A Grand Design for Future Ice Sheet Projections

Friday, 19 December 2014: 2:10 PM
Tamsin Edwards, Open University, Milton Keynes, United Kingdom
If we are to make robust projections of the probability of sea level rise from the ice sheets, these must be founded in both glaciological theory, represented by dynamical ice sheet models, and statistical inference, i.e. formal uncertainty quantification (UQ). No such studies yet exist for either the Greenland or Antarctic ice sheet. Therefore projections risk being physically implausible, difficult to interpret, or both.

More optimistically, ice sheet models have many advantages over climate models with respect to uncertainty quantification. They are computationally cheaper, simpler to understand, and have fewer input parameters and output variables. It is relatively straightforward to switch between different model structures, such as physics approximations, basal drag laws, and resolution. Moreover the ice sheet modelling community is relatively small and is not constrained methodologically or culturally by the legacy - and pitfalls - of the CMIP multi-model "ensemble of opportunity".

These advantages present us with a golden opportunity to create a new vision for policy-relevant sea level projections: we can design a grand ensemble that quantifies multiple modelling uncertainties in a statistically rigorous and efficient way. Such an ensemble systematically samples model parameters and structures, initial and boundary conditions, in the most informative way given the available resources and also allows statistical inference.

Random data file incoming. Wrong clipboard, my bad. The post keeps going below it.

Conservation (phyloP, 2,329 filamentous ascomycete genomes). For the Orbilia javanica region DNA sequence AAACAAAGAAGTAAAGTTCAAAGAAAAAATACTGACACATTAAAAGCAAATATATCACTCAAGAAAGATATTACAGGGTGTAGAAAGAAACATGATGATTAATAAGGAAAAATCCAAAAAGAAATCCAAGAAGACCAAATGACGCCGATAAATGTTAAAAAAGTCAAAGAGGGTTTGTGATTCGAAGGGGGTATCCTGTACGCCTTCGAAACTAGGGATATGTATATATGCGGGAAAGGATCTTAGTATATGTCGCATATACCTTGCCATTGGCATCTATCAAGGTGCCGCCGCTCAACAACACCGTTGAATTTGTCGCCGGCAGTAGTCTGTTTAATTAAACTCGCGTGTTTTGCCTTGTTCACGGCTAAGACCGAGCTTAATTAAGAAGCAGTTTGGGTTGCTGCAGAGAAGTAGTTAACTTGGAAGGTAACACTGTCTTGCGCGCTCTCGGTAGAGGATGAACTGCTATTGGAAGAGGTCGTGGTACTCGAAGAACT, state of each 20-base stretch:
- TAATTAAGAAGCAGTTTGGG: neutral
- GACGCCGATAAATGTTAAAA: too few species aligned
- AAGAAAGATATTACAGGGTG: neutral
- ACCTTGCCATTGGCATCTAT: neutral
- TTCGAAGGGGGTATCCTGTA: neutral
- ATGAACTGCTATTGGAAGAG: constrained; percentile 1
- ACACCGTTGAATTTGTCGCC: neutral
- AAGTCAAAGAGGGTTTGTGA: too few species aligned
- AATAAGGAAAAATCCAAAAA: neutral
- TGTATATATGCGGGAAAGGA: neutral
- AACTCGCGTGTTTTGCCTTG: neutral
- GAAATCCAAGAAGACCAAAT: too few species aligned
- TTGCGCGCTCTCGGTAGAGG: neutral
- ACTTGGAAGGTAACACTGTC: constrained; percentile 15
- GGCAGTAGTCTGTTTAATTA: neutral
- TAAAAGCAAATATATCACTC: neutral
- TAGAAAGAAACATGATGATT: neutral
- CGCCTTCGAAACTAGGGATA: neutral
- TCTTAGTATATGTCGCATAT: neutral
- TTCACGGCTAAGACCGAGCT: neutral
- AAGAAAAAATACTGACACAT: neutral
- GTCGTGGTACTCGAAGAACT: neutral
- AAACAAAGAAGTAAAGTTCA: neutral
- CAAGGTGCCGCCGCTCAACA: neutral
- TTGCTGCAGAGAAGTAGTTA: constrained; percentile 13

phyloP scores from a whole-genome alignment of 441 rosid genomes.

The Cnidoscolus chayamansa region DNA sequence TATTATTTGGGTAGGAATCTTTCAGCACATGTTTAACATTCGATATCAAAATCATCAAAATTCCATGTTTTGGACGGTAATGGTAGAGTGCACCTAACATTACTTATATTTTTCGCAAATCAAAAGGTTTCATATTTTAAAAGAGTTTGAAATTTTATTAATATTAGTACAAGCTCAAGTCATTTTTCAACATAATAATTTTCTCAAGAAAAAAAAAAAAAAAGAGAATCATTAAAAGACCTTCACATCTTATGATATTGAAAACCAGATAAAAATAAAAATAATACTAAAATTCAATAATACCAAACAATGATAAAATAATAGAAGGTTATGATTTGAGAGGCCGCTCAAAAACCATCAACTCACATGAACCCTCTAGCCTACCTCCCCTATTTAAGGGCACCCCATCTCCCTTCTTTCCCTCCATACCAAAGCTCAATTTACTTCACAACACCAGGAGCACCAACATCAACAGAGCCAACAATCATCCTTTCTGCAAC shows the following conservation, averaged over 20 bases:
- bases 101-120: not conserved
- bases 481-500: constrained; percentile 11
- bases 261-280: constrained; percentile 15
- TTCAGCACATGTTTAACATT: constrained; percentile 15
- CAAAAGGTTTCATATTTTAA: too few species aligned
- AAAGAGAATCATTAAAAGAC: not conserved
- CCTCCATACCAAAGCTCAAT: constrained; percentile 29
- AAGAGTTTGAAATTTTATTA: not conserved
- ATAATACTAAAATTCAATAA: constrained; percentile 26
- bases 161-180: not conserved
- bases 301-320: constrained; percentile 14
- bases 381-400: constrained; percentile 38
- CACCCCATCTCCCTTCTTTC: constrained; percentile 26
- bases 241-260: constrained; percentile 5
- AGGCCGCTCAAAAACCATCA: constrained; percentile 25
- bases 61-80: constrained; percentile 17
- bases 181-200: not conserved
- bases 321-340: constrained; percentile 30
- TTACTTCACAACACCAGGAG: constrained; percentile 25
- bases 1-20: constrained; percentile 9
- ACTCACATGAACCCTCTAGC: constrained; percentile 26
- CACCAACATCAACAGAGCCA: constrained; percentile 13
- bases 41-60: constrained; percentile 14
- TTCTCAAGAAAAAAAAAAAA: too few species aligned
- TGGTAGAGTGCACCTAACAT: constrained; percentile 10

I will review some of the UQ steps that have been taken in ice sheet modelling, such as Bayesian calibration of parameters and projections, history matching (statistically-formalised ruling out of poor parameter values), and emulation (statistical surrogates of numerical models). I will then describe how to implement these and other techniques in a multi-model ensemble design, including: sequential experimental design, which is more efficient than the usual Latin Hypercube; quantifying uncertainty in Full Stokes and high resolution models with the help of cheaper models; how to calibrate models with observations; and how emulation can improve all of these. The proposed design will not only generate more robust and meaningful sea level projections but also provide thorough sensitivity analyses to prioritise future model development and observational campaigns.